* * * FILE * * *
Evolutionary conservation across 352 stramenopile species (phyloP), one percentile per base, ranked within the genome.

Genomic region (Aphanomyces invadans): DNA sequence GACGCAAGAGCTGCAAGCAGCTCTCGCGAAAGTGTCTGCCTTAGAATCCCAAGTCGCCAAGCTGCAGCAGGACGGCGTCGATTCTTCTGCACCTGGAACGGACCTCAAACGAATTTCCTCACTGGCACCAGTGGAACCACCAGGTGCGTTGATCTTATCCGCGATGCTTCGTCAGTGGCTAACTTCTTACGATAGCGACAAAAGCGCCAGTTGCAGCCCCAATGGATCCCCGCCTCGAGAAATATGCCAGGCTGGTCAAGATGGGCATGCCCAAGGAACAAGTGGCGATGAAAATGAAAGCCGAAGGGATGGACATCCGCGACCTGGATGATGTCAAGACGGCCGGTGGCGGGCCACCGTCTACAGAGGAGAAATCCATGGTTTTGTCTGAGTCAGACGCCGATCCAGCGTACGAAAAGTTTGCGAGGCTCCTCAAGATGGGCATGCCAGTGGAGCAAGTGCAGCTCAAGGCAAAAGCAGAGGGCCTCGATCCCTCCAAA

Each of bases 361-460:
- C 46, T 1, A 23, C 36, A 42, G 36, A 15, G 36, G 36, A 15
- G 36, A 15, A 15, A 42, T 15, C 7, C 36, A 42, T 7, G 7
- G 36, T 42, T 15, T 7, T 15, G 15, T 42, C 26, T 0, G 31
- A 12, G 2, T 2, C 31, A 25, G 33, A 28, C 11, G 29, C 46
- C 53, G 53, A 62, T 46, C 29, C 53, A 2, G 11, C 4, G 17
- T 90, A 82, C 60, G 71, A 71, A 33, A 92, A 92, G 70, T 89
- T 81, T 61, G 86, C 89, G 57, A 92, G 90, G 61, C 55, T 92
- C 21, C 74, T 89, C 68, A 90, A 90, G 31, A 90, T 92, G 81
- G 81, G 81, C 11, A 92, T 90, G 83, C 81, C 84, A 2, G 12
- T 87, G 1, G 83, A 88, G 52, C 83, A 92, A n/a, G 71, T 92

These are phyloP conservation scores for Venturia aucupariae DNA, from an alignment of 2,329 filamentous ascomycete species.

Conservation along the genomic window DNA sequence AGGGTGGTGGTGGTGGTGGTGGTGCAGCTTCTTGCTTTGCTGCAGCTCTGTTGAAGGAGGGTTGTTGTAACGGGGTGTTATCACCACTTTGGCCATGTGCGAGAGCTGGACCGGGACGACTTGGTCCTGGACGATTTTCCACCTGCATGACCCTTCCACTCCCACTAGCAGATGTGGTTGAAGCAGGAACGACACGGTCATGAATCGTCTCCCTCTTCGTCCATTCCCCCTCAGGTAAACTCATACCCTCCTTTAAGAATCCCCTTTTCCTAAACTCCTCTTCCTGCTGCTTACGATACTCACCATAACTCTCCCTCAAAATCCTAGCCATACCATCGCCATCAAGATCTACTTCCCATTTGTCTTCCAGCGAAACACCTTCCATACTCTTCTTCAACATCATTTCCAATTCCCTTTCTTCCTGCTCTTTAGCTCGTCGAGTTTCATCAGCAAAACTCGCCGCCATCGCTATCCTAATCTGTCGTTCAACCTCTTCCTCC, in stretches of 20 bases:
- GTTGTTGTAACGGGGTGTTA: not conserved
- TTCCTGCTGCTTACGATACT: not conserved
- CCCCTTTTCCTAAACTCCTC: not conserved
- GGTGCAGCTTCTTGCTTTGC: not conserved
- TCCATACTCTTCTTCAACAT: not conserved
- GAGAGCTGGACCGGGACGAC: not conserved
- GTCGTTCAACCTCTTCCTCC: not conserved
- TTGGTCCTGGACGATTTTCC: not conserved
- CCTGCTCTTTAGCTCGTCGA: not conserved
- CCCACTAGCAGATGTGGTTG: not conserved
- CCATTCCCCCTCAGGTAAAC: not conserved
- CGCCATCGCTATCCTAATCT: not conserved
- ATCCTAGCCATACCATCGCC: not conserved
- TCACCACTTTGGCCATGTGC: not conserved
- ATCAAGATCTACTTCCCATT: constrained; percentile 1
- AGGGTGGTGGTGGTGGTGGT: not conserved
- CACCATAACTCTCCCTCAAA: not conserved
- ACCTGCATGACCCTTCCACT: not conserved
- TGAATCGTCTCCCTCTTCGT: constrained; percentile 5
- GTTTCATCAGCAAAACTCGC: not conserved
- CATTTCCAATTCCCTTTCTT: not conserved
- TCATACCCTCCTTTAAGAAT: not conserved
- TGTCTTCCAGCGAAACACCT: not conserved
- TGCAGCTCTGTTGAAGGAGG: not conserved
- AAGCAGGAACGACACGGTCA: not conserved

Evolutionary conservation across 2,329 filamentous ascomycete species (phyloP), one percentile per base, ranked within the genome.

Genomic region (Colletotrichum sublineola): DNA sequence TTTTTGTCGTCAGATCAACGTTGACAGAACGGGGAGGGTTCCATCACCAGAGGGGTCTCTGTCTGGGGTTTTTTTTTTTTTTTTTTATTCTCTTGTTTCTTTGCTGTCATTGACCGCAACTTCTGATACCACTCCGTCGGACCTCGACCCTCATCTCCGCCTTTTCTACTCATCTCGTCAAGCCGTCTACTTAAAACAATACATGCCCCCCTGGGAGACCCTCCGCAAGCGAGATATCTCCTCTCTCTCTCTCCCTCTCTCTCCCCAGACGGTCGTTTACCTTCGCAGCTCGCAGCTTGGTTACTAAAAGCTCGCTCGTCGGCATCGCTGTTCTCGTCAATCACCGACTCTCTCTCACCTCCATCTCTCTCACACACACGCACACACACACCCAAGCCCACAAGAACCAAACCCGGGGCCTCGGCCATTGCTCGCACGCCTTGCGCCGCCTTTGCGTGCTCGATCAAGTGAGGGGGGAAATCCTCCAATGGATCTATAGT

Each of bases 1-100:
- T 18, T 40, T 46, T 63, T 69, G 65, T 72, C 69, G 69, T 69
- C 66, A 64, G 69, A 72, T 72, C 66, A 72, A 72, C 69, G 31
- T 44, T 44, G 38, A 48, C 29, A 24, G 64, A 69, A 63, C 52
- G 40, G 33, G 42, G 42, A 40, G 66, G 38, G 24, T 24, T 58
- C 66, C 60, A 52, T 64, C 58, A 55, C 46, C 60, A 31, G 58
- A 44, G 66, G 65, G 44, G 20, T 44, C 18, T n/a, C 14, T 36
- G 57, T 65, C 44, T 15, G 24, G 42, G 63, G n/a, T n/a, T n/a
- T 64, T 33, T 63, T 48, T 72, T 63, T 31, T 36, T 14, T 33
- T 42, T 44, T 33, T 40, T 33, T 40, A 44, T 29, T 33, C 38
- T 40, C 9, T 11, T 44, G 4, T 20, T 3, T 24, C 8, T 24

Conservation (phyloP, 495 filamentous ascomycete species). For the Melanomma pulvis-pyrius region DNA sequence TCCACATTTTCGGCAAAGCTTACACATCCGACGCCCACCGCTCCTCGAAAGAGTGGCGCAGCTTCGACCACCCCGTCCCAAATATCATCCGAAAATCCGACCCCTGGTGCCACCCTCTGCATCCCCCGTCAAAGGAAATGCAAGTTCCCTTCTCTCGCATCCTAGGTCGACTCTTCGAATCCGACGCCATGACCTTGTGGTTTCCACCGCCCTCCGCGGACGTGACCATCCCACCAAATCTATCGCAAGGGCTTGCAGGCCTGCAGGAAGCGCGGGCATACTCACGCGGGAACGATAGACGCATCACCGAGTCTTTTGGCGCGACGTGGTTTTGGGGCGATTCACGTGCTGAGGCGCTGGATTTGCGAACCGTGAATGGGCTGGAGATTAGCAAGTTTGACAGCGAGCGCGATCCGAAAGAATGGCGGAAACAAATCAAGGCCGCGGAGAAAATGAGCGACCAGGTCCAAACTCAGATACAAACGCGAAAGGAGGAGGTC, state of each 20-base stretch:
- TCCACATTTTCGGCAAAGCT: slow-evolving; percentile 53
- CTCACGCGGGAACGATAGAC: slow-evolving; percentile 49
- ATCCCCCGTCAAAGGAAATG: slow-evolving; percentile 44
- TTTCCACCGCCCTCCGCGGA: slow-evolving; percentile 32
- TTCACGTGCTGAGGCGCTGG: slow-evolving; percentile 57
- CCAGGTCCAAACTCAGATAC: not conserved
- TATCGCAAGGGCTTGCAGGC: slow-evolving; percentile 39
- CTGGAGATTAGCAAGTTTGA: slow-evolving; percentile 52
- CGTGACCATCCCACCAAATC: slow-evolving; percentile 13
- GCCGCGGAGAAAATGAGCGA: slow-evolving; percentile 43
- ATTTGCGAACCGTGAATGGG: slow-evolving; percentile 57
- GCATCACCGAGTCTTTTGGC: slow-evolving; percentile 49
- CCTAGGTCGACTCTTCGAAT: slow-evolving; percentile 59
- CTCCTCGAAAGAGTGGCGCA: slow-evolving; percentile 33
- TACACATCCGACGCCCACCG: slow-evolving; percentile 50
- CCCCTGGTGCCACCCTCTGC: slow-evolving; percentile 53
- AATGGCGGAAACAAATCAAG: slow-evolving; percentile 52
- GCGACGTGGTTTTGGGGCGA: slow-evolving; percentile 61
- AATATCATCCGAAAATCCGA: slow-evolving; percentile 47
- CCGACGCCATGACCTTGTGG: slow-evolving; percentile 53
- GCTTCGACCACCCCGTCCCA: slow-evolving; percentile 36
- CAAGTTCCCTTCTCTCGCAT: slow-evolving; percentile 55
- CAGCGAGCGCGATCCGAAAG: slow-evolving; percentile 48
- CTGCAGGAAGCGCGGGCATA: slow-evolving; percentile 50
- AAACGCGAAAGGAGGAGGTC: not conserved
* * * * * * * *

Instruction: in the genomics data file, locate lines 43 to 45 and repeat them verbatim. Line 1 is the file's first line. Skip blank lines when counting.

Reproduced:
Each of bases 1-100:
- T 18, T 40, T 46, T 63, T 69, G 65, T 72, C 69, G 69, T 69
- C 66, A 64, G 69, A 72, T 72, C 66, A 72, A 72, C 69, G 31